Exit slips, exit tickets, tickets out the door, quick-checks, check-ins, show me what you know’s…whatever you call them, they’re incredible teaching tools that every secondary math teacher should be incorporating into their regular teaching practice. In this first installment of the *Everything You Ever Wanted To Know about Using Exit Tickets in your Math Classroom* series, and I wanted to dive straight into the reasons why YOU, yes you, will benefit from using exit tickets in your classes. No need to waste any time, let’s get into it!

**Let’s start with the basics: What’s an exit ticket and why would I want to use one?**

An *exit ticket *is a type of formative assessment and they are a great way for teachers to assess if their students really understood the lesson and can help to diagnose problem areas that may need revisited. It also helps promote the incredibly important skills of reflection and critical thinking within your students, and gets your students writing about their math. Win, win, win! Many students will say all is fine and dandy during a lesson (when that could be far from the truth), but exit slips can help uncover issues before they get away on you. Students also find it easier to be honest about where they are at when they are communicating with you in writing, rather than in front of the class or even talking to you in person (face to face interactions is hard, ya’ll). In short, exit slips give you, the teacher, direction, and help keep students accountable for their learning, too!

**Here are the top 5 reasons you should be using exit tickets:**

**Immediate Feedback**– You get immediate feedback about how your students are doing with a lesson. How do you*really*know how your students are doing if you are not utilizing formative assessment? Circulating the room seems like it gives you plenty of information, and I used to think this was enough for years, but not after you get used to doing exit tickets on the regular. If you’re not using them regularly, it’s like you are teaching blind and hoping for the best.**More Engagement –**It’s not everyone’s personality to ask a question out loud, in front of other people, during class. No matter what teacher techniques you use to get more voices into the conversation, there are some students that will verbally share only a fraction of what they’re really thinking. Writing is such a lower pressure way for students to communicate with you, their teacher, in a honest fashion about how they’re doing. I get far more honest and detailed feedback, from a much larger portion of the class than if I were to rely on verbal feedback and creepin’ over their shoulders to look at their work, alone. Allowing students to write instead of talk, gives them a great way to engage with the learning and tell you exactly what they need!**Reflection**– Exit slips require students to reflect upon their learning, which activates a different part of their brain. Without going too deep into the brain science, reflection is a truly essential factor in establishing strong pathways and connections in the brain when working on new skills. That being said, learning how to reflect*productively*, can be very hard for students. Heck, it can be hard for some adults I know. To help develop the skill of reflection in your students, using exit tickets that specifically require them to reflect works wonders over the course of a few months. I have specific templates for exit tickets that help students work on reflection, which makes the process of learning how to reflect so, so much easier.**Critical Thinking**– Even harder than reflection is critical thinking, but this is where the magic of learning math is. Math is not simply a series of steps and rules. Students need to be able to think critically about math to be able to comfortably move beyond set proceedures and rules and apply their learning to unknown scenarios. That said, the skill takes a lot of effort for students to develop, so having a specific model to follow can help students become more proficient much more quickly.**Writing about Math.**Finally, the importance of writing about math is cannot be emphasized enough. First off, many students will share much more freely in writing than they would verbally during class (this goes back to the engagement piece) and this allows you to see a much clearer idea of WHAT they’re thinking. When students simply show their work, it forces us teachers to make a lot of assumptions about why a mistake was made and we don’t always get it right. Normally when a student explains WHY they did something, it’s extremely eye-opening. Secondly, writing about math forces students to engage with the material on a much deeper level. Students have to be able to synthesize their learning and structure it in a coherent way. That’s DEEP! This also helps students to make bigger-picture connections, which is what we are all about here in math land!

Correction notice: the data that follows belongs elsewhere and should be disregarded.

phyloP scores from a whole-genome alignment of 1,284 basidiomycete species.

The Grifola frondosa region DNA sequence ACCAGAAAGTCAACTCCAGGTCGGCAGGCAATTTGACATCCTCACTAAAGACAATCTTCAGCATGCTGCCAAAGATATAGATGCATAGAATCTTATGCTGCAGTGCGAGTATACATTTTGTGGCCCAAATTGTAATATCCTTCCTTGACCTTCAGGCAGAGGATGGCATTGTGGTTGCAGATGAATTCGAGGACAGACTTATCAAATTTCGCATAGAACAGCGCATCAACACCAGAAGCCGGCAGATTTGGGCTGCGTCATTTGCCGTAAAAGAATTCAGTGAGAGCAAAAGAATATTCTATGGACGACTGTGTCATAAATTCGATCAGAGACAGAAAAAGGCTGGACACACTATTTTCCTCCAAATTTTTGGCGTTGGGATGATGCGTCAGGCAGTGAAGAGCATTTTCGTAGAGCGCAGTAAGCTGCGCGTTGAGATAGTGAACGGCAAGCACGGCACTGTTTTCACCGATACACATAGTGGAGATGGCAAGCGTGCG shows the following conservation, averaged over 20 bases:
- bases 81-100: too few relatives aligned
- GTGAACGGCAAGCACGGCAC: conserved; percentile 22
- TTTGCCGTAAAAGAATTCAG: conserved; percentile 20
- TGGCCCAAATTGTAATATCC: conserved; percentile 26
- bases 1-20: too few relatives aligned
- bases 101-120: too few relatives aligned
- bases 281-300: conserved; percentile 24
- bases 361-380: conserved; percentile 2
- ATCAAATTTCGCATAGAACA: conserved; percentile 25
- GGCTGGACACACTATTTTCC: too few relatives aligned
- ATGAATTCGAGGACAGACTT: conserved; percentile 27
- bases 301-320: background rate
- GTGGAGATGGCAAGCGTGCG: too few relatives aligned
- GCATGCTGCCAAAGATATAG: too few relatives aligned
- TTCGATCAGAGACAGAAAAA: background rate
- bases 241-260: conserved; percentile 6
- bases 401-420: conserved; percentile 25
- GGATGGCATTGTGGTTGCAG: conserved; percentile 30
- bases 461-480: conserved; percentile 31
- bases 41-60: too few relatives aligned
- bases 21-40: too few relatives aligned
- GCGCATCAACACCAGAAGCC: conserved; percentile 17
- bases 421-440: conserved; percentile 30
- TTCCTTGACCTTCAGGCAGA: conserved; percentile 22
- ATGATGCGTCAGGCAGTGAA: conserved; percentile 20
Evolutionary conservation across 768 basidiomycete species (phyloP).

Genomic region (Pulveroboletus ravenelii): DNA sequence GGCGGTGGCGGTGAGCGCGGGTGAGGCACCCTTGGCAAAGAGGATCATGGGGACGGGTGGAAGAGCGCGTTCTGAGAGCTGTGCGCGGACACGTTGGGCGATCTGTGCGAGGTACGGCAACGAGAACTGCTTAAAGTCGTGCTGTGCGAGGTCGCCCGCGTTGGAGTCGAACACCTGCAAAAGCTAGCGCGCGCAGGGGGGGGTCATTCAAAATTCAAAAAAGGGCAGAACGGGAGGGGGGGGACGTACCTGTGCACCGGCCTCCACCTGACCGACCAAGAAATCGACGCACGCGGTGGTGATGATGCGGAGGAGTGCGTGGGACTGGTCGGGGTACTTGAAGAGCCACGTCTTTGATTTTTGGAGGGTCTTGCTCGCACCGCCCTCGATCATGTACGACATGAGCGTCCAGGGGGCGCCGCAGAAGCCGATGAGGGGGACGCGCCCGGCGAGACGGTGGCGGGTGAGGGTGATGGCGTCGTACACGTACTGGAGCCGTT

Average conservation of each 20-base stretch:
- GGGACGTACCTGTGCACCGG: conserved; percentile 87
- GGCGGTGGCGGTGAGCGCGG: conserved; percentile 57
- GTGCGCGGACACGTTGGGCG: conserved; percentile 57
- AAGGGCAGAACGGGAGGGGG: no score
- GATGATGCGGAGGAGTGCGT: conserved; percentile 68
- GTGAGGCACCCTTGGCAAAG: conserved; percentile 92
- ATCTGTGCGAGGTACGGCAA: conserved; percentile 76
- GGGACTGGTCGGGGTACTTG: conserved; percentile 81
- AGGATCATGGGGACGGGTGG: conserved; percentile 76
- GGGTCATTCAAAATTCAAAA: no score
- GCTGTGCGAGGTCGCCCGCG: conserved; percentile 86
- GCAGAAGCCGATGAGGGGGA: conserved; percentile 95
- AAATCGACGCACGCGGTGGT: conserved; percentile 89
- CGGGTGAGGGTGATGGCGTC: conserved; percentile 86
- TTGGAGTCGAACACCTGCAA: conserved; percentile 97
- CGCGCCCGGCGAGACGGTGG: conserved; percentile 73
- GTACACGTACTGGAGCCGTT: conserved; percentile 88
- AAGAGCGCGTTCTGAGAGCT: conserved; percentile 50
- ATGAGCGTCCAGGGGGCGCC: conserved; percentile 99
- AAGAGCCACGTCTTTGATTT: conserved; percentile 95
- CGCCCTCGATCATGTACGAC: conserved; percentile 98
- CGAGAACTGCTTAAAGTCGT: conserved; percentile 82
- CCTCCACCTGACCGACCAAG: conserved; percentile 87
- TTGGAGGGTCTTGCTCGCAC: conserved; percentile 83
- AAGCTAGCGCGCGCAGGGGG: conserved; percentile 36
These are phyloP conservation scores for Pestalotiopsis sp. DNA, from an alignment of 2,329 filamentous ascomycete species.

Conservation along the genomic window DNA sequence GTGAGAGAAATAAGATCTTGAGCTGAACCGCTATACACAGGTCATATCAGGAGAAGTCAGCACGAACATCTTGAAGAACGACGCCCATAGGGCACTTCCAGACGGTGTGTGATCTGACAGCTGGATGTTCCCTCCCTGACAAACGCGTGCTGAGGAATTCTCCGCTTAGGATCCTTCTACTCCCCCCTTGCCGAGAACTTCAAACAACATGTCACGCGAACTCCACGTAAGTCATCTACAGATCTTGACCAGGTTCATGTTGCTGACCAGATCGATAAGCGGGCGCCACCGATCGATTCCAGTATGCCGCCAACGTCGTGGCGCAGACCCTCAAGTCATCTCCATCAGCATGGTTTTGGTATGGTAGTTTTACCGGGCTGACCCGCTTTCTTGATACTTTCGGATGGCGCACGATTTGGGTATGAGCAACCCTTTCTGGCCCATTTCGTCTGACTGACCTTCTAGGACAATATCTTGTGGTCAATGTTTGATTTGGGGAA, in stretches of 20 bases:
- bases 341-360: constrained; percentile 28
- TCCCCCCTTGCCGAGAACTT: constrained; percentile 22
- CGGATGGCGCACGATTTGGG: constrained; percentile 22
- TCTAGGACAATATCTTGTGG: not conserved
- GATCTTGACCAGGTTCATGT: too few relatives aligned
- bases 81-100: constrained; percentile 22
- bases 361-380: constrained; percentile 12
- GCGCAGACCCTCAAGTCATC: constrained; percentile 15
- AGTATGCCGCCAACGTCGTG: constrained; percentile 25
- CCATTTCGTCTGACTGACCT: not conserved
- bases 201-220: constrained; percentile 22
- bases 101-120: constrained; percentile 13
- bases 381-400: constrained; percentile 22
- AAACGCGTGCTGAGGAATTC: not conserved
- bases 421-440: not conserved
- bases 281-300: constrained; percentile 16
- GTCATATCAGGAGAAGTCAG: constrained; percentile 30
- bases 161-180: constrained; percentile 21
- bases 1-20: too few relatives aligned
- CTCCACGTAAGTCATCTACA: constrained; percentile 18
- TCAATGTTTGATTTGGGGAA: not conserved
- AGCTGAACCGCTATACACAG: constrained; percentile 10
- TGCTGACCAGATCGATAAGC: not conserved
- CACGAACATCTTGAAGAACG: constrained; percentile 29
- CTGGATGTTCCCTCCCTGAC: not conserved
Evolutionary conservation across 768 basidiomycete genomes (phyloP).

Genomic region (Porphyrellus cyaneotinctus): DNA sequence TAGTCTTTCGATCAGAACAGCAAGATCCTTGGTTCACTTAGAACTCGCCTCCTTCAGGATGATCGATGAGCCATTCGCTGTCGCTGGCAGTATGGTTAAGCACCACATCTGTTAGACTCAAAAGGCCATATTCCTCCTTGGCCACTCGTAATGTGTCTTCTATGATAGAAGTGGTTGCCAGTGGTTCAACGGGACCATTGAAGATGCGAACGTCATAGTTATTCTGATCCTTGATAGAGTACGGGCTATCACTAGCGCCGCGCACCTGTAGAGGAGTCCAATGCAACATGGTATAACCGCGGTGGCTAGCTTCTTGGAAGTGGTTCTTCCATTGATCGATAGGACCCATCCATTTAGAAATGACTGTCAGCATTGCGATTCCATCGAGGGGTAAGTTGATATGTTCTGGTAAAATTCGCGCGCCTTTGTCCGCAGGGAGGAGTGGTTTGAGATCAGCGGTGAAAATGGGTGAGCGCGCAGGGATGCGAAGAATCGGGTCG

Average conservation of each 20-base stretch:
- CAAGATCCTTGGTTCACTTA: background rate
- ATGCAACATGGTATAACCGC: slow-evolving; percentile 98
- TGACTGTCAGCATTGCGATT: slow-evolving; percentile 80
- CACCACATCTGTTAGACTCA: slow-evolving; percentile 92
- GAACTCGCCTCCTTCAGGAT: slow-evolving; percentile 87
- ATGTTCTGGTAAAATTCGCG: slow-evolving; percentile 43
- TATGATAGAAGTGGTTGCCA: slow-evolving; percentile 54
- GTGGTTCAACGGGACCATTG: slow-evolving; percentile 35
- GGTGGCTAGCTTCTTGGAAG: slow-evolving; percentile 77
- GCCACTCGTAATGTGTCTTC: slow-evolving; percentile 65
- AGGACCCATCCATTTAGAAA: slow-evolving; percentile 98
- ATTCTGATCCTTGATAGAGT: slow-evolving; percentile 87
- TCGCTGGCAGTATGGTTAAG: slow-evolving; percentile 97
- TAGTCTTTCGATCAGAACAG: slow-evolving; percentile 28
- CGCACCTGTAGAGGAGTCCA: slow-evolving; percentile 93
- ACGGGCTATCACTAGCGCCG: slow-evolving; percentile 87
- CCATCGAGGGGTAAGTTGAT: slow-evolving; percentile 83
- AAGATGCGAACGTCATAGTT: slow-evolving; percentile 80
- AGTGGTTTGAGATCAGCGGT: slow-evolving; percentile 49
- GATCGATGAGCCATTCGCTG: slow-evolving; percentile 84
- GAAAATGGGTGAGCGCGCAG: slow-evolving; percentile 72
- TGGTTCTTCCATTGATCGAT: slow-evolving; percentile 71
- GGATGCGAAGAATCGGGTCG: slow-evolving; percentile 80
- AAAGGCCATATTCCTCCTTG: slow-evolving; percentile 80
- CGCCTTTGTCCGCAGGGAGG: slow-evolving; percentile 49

If you would like to use the exit ticket templates I’ve developed for my classroom that emphasize critical thinking, error analysis, and writing about math, check them out here:

You can read the second installment of this blogging series, “*How often should I use an exit ticket? A secondary math teacher explains all*,” **here**.

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